I work in a financial planning office and the most common objection is “I cant set aside that much money.” There are a number of reasons such as mortgages, tuition, children, car payments and the list goes on. Ideally if everyone could set aside X amount of dollars a month then they would. I emphasize its a moving target and its something to work at gradually. I would never expect an infant to learn to run right away and the same goes with financial habits. Go slow at first and you will get there eventually. If your goal is $416/month but you can only do $100, then you should really focus on increasing that to $125 or $150. Focusing on the goal that you are willing to take action on is more important than staring at a lofty goal that will keep you from improving your current situation.

    • Elliot, that’s great advice. And your point about those using other expenses as an excuse to save is a good one. It’s one of the reasons I take the “pay yourself first” mantra to the extreme – I think you should pay yourself first out of the gate, in your first job. Learn to live on half of your income, if possible, before burdening your income with debts, payments and huge, recurring expenses. You won’t get a chance ten years later when you have a house, a spouse and two kids, and a pile of bills.

      • Jason, I agree with your line of thinking.

        People generally don’t think twice about the approximately 20-28% of taxes that comes out of their gross wages each pay period.

        We all understand that the government gets paid 1st because of federal, state, FICA, and Medicare withholdings. We accept that as an economic reality and “make do” with our net pay.

        However, why can’t we be next in line right after our government gets “dibs” on our paycheck?

        Is it so crazy to think of ourselves as a high-priority creditor and pay an amount to our savings account each pay period–no matter how small–BEFORE we pay everyone else?

  5. Amen! My recent post advocating people strongly consider NOT investing in a 401k (particularly where there is no match) drew some ire from financial planners. I’m OK with that; after all, I am simply asking people to stop and think about what’s best for their situation, not blindly follow conventional wisdom or that of a “money guy” representing a large brokerage firm.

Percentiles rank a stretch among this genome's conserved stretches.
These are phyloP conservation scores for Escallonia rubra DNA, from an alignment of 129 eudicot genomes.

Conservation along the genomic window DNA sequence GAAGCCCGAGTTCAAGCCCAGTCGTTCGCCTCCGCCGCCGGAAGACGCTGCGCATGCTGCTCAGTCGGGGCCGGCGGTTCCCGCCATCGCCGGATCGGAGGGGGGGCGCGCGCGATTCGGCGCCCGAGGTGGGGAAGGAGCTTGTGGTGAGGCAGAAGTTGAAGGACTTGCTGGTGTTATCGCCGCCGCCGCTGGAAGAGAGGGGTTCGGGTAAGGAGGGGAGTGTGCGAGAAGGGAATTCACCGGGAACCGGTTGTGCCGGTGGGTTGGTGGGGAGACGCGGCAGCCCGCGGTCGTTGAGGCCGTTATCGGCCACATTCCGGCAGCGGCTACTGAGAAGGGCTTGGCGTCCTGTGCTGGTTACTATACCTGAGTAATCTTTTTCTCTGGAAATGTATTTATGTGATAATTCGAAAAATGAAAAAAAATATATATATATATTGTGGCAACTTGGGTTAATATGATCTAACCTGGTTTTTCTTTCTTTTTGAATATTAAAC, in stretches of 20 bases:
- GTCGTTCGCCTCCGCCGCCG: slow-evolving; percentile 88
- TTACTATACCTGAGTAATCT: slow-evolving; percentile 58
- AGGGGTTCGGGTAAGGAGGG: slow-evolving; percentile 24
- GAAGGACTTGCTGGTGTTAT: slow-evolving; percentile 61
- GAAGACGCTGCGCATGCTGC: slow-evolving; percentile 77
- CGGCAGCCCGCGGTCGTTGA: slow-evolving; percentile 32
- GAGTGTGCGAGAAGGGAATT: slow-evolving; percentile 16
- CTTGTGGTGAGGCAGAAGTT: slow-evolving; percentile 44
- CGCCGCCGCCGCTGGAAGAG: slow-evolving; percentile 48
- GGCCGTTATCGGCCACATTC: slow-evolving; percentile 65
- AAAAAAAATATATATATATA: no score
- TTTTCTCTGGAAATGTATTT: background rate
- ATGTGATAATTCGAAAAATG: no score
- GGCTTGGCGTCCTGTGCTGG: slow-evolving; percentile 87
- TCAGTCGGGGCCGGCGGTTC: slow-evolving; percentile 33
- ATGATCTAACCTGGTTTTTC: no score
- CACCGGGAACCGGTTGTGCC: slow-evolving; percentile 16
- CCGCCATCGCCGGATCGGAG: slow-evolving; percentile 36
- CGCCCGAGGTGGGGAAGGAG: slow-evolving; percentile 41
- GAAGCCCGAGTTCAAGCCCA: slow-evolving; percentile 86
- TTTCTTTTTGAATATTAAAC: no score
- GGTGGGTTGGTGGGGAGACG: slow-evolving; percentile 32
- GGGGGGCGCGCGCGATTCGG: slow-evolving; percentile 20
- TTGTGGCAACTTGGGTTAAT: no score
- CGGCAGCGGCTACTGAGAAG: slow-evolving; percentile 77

There are some great financial planners out there with your best interest at heart, but like any other industry, there are some shady ones out there, too.

  6. This has always been an interesting discussion for me. I have absolutely no nest egg amount in mind. Rather, I have an income target that I need to achieve for retirement.
    For example, my taxable investment account balance is almost the same as it was last year (January 1, 2011) but, that portfolio produces $3000/year more in dividends than it did a year ago. Am I further ahead? 🙂
    The power of dividend growth stocks is amazing.

  7. Money set aside for retirement is just one of the globe’s future problems. Of course, with the world courting deep and long-winded global depression, we’re extremely worried about the student loans default circumstance as well.

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    And if it’s this damaging in the US of A, what’s the diagnosis of those in the land of the Acropolis?